A Look to the Future at Texas’ Largest Solar Farm

Mose Buchele / StateImpact Texas

The 380 acre Webberville Solar Farm outside of Austin will power 5000 homes.

A ribbon-cutting ceremony Friday marked the official opening of the Webberville Solar Farm, an array of 127,000 solar panels set to provide enough electricity to power 5,000 homes in the Austin area. The farm will be the largest of its kind in Texas, and is the largest solar project of any public power utility in the United States, according to Austin Energy CEO Larry Weiss.

Politicians, green energy advocates and industry representatives were on hand, hoping the event would showcase the promise of renewable energy after a turbulent year for the solar industry.

“Last year was a contraction year. [Our company] actually grew, but the industry itself had to go through a contraction and some of the weaker players didn’t survive,” Mark Menedenhall, GM of Sun Edison told StateImpact Texas. Sun Edison is the company contracted by the City of Austin to build the solar farm.

Mendenhall said the future of solar was bright, in part due to projects like the Webberville Farm.

“As more and more solar plants are deployed they’re being viewed as less risky,” he said.

Less risk means solar power investors are demanding a smaller return on investment.

“So that also reduces the cost of capital.” Mendenhall said. “All these factors together are what’s driving this proven technology to continue to reduced the cost per watt.”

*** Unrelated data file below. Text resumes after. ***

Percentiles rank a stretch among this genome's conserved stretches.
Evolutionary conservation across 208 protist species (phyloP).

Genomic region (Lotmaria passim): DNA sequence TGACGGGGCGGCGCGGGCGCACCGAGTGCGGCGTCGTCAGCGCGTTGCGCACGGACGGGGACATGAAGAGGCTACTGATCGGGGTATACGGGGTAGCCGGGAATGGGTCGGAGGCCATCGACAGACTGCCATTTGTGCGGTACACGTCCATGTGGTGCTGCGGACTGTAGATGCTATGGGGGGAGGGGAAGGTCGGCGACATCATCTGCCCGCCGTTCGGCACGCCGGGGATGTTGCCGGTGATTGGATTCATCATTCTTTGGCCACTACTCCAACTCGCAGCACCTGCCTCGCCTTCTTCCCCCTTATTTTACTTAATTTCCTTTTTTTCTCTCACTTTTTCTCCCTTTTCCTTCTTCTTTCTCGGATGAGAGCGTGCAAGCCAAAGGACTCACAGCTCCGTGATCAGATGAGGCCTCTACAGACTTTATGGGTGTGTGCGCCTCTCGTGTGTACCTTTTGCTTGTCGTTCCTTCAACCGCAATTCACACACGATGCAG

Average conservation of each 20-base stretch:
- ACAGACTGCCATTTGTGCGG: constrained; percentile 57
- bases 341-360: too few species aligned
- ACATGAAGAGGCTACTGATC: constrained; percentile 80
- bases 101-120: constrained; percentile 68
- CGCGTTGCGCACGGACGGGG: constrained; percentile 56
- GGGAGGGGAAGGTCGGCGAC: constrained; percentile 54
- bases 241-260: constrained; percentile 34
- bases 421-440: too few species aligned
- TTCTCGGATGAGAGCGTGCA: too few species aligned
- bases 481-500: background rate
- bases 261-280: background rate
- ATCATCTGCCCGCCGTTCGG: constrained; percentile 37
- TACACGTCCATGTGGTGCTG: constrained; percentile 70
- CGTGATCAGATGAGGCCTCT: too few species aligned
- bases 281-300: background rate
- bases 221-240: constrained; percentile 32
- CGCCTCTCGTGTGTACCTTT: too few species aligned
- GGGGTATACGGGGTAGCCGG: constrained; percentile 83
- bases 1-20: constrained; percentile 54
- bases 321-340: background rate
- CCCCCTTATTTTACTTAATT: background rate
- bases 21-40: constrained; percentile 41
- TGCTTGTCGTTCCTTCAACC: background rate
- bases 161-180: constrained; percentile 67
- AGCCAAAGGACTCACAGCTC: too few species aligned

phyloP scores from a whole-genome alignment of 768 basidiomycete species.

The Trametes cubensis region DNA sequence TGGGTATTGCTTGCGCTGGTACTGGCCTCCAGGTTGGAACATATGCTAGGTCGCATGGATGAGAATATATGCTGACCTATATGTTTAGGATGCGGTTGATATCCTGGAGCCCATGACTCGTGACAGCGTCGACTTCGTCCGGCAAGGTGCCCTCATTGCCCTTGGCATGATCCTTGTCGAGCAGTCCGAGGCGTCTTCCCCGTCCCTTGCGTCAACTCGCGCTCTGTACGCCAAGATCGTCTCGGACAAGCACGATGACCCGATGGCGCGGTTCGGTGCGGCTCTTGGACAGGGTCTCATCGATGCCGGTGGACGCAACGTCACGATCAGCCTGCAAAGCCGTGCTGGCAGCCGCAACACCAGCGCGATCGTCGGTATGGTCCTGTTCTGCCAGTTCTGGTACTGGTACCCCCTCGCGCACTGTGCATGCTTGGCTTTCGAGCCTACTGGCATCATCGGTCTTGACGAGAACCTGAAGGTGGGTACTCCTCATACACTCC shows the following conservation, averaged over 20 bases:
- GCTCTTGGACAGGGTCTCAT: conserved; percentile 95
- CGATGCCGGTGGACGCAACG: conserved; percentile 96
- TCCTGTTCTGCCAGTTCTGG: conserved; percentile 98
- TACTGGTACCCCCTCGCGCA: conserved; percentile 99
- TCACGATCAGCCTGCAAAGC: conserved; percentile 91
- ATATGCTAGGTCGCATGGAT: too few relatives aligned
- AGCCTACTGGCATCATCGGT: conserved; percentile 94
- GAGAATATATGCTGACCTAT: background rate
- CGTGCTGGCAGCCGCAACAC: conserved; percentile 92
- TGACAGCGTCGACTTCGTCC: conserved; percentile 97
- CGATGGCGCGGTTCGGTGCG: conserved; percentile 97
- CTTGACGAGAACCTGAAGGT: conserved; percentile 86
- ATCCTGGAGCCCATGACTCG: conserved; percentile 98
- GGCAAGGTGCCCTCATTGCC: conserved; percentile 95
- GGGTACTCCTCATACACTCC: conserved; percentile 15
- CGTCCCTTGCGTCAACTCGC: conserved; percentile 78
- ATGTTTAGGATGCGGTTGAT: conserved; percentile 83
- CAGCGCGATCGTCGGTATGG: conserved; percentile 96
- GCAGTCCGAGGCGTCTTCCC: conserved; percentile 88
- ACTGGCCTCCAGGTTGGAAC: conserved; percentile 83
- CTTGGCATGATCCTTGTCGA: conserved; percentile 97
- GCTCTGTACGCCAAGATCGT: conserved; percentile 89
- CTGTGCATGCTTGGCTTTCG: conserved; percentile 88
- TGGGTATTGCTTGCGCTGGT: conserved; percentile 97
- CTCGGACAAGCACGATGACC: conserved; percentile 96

Mendenhall expects the price of solar electricity per watt to reach parity with the cost of electricity generated by fossil fuels within a two years.

Others weren’t so optimistic.

Chasing a Moving Target

When asked by StateImpact Texas about solar’s competitiveness with other forms of electric generation, H.B. “Tripp” Doggett, President of the Electric Reliability Council of Texas (ERCOT) said he wasn’t sure when solar would become competitive.

One reason it’s hard to speculate is that solar electricity generators are chasing a moving target. The cost of solar electricity is falling year by year, but the cost of other forms of electricity has fallen as well. Power plants powered by natural gas, for example, might drop their prices lower if they find themselves threatened by a burgeoning solar industry.

“Competition between generation units with one another, that competition tends to drive the price downward and so that could have had some impact [on growth of solar in Texas], Doggett said.

ERCOT is projecting a growing need for energy in the state in the coming years, and announced last December that fewer electricity projects will be coming online than it expected. That’s prompted fears of more rolling blackouts like the ones Texas saw last winter.

When asked about the solar farm’s contribution towards keeping Texas blackout-free, Doggett was circumspect.

“Every little bit helps, this is not a tremendous magnitude of additional megawatts, but every little

Mose Buchele / StateImpact Texas

Trip Doggett is the President of the Electric Reliability Council of Texas

bit helps,” said Doggett. “We’re glad to have this as a very large facility, as solar farms go. Its not equivalent to a large new fossil-fired plant but we certainly need all of the additional generation we can get.”

One benefit of the solar farm is that it will generate that power at exactly the time it is most needed.